If you are in a rut, the last thing you want to do is step on your own toes with perfectionist tendencies.

            Just start small. Do what you can, at your own pace. Let yourself make mistakes.

            Soon, a little trickle of inspiration will come. And then it’ll build up with more trickles. Before you know it, you have a whole stream of ideas.

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            6. Paint a vision to work towards.

            If you are continuously getting in a rut with your work, maybe there’s no vision inspiring you to move forward.

            Think about why you are doing this, and what you are doing it for. What is the end vision in mind?

            Make it as vivid as possible. Make sure it’s a vision that inspires you and use that to trigger you to action.

            7. Read a book (or blog).

            The things we read are like food to our brain. If you are out of ideas, it’s time to feed your brain with great materials.

            Here’s a list of 40 books you can start off with. Stock your browser with only the feeds of high quality blogs, such as Lifehack.org, DumbLittleMan, Seth Godin’s Blog, Tim Ferris’ Blog, Zen Habits or The Personal Excellence Blog.

            Check out the best selling books; those are generally packed with great wisdom.

            8. Have a quick nap.

            If you are at home, take a quick nap for about 20-30 minutes. This clears up your mind and gives you a quick boost. Nothing quite like starting off on a fresh start after catching up on sleep.

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            9. Remember why you are doing this.

            Sometimes we lose sight of why we do what we do, and after a while we become jaded. A quick refresher on why you even started on this project will help.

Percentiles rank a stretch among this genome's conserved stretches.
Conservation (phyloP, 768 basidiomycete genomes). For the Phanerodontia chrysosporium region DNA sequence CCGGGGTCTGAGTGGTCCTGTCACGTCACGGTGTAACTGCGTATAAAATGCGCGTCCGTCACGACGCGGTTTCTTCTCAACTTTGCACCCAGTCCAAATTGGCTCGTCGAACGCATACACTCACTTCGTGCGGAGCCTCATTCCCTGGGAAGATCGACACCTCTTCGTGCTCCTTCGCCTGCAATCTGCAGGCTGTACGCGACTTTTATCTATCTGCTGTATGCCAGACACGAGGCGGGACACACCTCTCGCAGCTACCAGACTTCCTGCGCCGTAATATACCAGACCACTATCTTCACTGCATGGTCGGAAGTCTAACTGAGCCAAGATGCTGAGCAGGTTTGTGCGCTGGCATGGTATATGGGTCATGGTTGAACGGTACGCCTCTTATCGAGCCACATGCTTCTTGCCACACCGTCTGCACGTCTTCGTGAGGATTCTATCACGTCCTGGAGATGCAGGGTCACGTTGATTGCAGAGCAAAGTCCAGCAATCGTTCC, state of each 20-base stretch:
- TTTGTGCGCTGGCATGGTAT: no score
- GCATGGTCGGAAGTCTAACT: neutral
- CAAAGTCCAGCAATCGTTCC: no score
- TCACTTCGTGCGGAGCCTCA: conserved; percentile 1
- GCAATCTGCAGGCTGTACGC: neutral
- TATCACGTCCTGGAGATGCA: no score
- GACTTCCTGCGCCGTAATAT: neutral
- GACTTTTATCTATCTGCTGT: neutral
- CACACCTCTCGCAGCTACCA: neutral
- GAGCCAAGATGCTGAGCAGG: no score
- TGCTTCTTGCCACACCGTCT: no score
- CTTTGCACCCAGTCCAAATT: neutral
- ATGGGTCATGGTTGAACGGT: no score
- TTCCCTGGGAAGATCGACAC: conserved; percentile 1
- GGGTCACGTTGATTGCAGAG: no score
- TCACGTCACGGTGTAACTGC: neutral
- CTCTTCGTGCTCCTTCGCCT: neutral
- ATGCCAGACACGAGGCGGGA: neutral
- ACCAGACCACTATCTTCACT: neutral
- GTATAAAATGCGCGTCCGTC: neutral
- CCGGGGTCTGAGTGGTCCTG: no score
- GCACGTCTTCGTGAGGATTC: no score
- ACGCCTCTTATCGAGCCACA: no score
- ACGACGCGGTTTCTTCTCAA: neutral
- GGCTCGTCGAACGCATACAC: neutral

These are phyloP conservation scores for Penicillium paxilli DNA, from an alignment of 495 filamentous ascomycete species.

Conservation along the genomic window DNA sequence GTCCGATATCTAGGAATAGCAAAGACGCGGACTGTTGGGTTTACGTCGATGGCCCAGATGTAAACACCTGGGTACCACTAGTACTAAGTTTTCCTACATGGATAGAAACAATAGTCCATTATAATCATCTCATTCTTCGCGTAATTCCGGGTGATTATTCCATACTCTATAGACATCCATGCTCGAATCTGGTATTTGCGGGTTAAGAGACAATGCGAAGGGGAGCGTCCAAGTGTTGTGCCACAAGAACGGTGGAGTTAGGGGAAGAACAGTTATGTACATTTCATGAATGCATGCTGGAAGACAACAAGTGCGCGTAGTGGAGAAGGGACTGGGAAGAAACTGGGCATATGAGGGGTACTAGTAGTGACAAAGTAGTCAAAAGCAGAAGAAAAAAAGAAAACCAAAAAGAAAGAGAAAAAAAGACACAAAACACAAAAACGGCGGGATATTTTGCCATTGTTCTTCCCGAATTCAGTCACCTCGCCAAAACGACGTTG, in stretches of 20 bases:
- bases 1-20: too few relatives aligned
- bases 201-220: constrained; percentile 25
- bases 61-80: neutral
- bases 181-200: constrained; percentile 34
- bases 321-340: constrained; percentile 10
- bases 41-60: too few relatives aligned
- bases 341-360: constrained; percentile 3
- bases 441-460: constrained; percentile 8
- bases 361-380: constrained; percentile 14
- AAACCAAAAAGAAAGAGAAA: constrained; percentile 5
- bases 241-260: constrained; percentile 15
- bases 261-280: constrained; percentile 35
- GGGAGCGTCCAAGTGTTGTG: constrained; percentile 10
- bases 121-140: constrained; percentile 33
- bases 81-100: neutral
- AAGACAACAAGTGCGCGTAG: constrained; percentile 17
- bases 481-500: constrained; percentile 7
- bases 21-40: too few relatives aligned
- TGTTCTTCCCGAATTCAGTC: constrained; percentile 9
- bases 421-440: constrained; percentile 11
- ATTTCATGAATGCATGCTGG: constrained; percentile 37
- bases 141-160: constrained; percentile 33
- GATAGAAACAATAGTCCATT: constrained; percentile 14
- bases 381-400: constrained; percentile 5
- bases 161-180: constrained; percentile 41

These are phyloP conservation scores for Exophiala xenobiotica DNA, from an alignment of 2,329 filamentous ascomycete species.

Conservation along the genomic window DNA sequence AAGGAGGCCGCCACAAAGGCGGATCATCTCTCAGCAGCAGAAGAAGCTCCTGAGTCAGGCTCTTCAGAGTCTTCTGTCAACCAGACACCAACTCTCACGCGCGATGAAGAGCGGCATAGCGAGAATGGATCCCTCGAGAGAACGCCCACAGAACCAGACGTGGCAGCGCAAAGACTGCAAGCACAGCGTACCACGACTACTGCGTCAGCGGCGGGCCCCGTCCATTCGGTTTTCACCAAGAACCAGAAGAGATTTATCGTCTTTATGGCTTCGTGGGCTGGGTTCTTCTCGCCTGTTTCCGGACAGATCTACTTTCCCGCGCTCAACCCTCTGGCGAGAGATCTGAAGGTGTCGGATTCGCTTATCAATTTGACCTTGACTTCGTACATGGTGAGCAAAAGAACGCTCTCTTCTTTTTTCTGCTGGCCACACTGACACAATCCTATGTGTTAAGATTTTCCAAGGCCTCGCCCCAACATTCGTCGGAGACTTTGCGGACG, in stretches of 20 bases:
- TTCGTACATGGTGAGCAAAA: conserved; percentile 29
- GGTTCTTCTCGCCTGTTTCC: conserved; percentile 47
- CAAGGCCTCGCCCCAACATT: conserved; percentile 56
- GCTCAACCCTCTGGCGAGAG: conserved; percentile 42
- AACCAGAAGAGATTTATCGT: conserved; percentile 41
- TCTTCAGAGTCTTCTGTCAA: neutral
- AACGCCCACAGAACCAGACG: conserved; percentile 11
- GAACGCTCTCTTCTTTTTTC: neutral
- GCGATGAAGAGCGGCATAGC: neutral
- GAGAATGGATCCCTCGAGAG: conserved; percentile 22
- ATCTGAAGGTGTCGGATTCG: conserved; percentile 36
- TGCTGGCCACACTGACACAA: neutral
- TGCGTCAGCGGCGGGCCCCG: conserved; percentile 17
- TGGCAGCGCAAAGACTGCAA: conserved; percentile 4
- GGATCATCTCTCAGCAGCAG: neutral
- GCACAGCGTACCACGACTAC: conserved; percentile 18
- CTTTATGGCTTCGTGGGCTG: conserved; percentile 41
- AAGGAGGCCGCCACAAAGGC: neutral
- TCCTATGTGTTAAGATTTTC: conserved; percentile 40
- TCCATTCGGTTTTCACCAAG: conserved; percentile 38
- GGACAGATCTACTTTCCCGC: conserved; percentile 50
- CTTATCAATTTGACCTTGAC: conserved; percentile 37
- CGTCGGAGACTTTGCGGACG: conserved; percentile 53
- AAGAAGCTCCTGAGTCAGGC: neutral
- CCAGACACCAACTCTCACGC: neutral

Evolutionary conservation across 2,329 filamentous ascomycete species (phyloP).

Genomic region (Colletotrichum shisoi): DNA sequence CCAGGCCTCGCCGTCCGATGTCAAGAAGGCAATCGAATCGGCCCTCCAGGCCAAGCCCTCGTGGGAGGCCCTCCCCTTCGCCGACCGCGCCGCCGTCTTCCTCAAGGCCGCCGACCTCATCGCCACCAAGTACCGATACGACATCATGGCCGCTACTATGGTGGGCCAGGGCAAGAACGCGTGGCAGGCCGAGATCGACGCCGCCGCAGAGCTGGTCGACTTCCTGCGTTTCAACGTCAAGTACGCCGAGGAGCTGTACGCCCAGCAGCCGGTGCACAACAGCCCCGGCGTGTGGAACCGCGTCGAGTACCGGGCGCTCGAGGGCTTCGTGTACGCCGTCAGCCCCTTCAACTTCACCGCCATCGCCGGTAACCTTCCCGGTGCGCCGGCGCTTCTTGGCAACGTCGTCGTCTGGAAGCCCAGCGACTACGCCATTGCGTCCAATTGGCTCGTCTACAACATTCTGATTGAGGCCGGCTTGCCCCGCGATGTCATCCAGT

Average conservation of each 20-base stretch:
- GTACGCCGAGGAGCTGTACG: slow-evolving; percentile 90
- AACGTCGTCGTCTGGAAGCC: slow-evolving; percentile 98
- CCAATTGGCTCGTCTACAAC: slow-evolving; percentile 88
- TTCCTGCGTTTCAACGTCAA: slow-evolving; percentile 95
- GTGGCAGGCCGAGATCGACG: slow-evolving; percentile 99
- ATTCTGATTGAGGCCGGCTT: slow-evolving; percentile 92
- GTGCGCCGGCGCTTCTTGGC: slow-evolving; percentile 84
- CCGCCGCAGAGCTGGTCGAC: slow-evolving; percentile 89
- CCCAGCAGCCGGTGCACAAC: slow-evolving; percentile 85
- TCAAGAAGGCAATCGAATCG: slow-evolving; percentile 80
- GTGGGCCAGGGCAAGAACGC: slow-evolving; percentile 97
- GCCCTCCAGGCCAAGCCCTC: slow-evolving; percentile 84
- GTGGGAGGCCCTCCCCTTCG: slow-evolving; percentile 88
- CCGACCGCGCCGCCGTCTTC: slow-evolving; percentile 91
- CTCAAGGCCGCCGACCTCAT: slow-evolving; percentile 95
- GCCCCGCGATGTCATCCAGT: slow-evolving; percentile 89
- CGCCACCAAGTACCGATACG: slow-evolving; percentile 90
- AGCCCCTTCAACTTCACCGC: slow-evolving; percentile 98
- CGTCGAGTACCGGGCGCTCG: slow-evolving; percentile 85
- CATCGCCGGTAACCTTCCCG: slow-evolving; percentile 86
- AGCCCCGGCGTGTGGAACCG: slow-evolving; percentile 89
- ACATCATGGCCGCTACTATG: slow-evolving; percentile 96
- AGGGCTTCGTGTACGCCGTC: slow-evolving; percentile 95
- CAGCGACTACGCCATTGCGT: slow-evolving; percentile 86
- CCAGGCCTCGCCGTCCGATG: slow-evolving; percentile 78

What were you thinking when you thought of doing this? Retrace your thoughts back to that moment. Recall why you are doing this. Then reconnect with your muse.

            10. Find some competition.

            Nothing quite like healthy competition to spur us forward. If you are out of ideas, then check up on what people are doing in your space.

            Colleagues at work, competitors in the industry, competitors’ products and websites, networking conventions.. you get the drill.

            11. Go exercise.

            Since you are not making headway at work, might as well spend the time shaping yourself up.

            Sometimes we work so much that we neglect our health and fitness. Go jog, swim, cycle, whichever exercise you prefer.

            As you improve your physical health, your mental health will improve, too. The different facets of ourselves are all interlinked.

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            Here’re 15 Tips to Restart the Exercise Habit (and How to Keep It).

            12. Take a good break.

            Ruts are usually signs that you have been working too long and too hard. It’s time to get a break.

            Beyond the quick tips above, arrange for a 1-day or 2-days of break from your work. Don’t check your (work) emails or do anything work-related. Relax and do your favorite activities. You will return to your work recharged and ready to start.

            Contrary to popular belief, the world will not end from taking a break from your work. In fact, you will be much more ready to make an impact after proper rest. My best ideas and inspiration always hit me whenever I’m away from my work.

            Take a look at this to learn the importance of rest: The Importance of Scheduling Downtime

            More Resources About Getting out of a Rut

            Featured photo credit: Joshua Earle via unsplash.com